As our Canterbury Association surveyors buried their markers around the area that would become Cathedral Square, just metres away to the south east stood a large Raupo swamp (now High/Lichfield Streets) full of the best of our native fauna and flora. They had been encountering similar boggy areas since their surveying began in 1848 with the ground below them repeatedly giving way, baptizing them over and over in the wildest of the untamed Canterbury Plains.
After the earthquakes of 2010 and 2011 (which included devastating liquefaction) many of us asked why Christchurch was built on a swamp. The answer is simple: The example that the Deans brothers had made with Putaringamotu (Riccarton) was too impressive to ignore. Since 1843, in near isolation from Waitaha’s (Canterbury) other early settlements – such as the whaling stations of Banks Peninsula (Te Pataka o Rakaihautu), Port Levy and Akaroa – the brothers and their employees had worked the land and turned their farm into a beautiful Garden of Eden; Christchurch’s first fruit trees were so laden with produce that the branches bowed toward the ground under their weight. The Deans proved the soil was the best with their hoof-stock being well fed and healthy – even in the great shadow of their centuries old Kahikatea forest (Riccarton Bush). Over time, the area of Christchurch city and her suburbs were drained to make the region more liveable.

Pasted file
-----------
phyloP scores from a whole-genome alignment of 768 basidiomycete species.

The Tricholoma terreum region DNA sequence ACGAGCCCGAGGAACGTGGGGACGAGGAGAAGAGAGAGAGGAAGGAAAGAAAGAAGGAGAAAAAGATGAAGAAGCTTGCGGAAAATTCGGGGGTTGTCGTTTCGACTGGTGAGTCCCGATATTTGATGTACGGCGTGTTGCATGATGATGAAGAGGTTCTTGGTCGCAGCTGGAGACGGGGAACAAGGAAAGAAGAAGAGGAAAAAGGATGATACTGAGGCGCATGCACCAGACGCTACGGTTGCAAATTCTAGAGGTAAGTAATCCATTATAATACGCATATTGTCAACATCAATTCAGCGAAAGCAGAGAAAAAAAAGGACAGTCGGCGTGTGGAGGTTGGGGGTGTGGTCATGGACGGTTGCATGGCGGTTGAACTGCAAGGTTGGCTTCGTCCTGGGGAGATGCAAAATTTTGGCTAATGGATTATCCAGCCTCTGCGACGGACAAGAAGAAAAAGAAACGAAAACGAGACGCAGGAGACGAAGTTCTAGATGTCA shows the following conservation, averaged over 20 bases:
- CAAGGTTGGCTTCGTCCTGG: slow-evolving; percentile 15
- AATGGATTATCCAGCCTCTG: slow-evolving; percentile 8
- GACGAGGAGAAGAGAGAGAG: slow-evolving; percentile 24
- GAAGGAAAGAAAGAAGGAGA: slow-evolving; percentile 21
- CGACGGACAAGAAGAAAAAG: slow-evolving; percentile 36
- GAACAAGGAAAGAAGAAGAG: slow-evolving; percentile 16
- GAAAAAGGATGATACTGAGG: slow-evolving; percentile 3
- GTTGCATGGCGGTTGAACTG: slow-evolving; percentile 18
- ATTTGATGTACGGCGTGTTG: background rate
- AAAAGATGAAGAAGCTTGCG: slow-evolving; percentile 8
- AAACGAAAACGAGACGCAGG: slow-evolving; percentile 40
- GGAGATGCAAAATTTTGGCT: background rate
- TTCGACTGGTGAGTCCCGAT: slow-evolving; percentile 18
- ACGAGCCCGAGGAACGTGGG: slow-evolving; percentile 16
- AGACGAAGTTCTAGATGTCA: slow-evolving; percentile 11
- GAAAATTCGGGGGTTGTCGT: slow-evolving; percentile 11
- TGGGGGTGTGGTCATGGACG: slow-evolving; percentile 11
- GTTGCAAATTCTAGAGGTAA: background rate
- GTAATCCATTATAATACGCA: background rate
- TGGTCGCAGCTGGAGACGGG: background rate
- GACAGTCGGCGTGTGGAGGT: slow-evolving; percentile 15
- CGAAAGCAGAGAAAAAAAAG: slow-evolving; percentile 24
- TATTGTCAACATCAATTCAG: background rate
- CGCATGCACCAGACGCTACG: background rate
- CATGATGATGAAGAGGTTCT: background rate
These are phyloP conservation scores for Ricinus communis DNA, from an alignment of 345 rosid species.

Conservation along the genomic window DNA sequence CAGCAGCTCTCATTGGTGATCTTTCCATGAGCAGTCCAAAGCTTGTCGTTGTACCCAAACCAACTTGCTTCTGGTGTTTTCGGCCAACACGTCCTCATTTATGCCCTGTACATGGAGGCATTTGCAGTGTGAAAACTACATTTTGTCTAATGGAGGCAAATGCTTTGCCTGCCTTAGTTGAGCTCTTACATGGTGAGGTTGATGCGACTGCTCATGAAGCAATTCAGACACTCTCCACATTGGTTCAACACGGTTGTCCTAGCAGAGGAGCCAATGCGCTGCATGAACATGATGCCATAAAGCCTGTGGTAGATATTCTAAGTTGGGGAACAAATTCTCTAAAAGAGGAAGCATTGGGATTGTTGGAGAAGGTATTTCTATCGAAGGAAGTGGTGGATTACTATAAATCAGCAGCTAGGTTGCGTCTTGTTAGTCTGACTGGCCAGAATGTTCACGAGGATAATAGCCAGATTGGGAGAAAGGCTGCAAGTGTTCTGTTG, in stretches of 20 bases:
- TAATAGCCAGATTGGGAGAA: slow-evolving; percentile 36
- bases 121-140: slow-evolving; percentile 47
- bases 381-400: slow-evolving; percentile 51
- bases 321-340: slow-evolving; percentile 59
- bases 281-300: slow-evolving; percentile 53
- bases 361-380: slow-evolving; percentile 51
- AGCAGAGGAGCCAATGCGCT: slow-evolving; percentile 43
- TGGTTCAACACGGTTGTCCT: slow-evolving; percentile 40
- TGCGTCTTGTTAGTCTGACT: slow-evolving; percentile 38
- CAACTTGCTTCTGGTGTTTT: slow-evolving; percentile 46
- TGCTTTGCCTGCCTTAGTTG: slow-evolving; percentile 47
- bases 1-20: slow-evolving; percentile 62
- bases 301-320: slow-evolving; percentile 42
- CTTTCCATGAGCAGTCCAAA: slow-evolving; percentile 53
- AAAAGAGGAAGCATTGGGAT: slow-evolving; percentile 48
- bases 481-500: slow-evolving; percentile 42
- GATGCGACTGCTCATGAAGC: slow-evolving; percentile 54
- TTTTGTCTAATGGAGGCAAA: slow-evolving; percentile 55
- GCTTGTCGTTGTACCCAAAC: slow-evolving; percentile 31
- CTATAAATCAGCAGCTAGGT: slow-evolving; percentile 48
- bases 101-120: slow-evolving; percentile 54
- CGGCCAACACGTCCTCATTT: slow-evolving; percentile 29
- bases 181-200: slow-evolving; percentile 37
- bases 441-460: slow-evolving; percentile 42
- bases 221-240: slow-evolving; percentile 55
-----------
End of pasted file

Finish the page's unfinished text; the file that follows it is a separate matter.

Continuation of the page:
The plains of Waitaha took centuries to develop – being formed from water, soil, sand and stones flowing toward the sea from the Southern Alps. This made quite an interesting ecosystem that can still be seen in our soil today. Even with excavations happening around the city these past few years, Kahikatea and Totara stumps are still being uncovered and the waters of the Avon and the Heathcote reveal similar discoveries in their beds from time to time. Natural waterways made their own way into the landscape and mighty Kahikatea forests grew, their roots anchored in constant ground-spring water and covering the plains for hundreds of years. Riccarton Bush is our last surviving pocket of such a forest. This natural history became the theme of celebration and acknowledgement as Canterbury approached a new millennium and our 150th anniversary of settlement. Artist Neil Dawson – in what would be a key Year 2000 project – designed the ‘Chalice’ that would be placed in Cathedral Square.
At 18 metres high, the hexagonal structure leaves its base like a ‘gush of water’ interweaved with different leaf types that represent eight indigenous forest species that once grew in the area. The background of hexagons references the more modern European covering for the Square while the shape of the Chalice mirrors the right way up Christchurch Cathedral Spire – now demolished.
* Image courtesy of Roger Wong – https://www.flickr.com/photos/rogertwong/4359826985*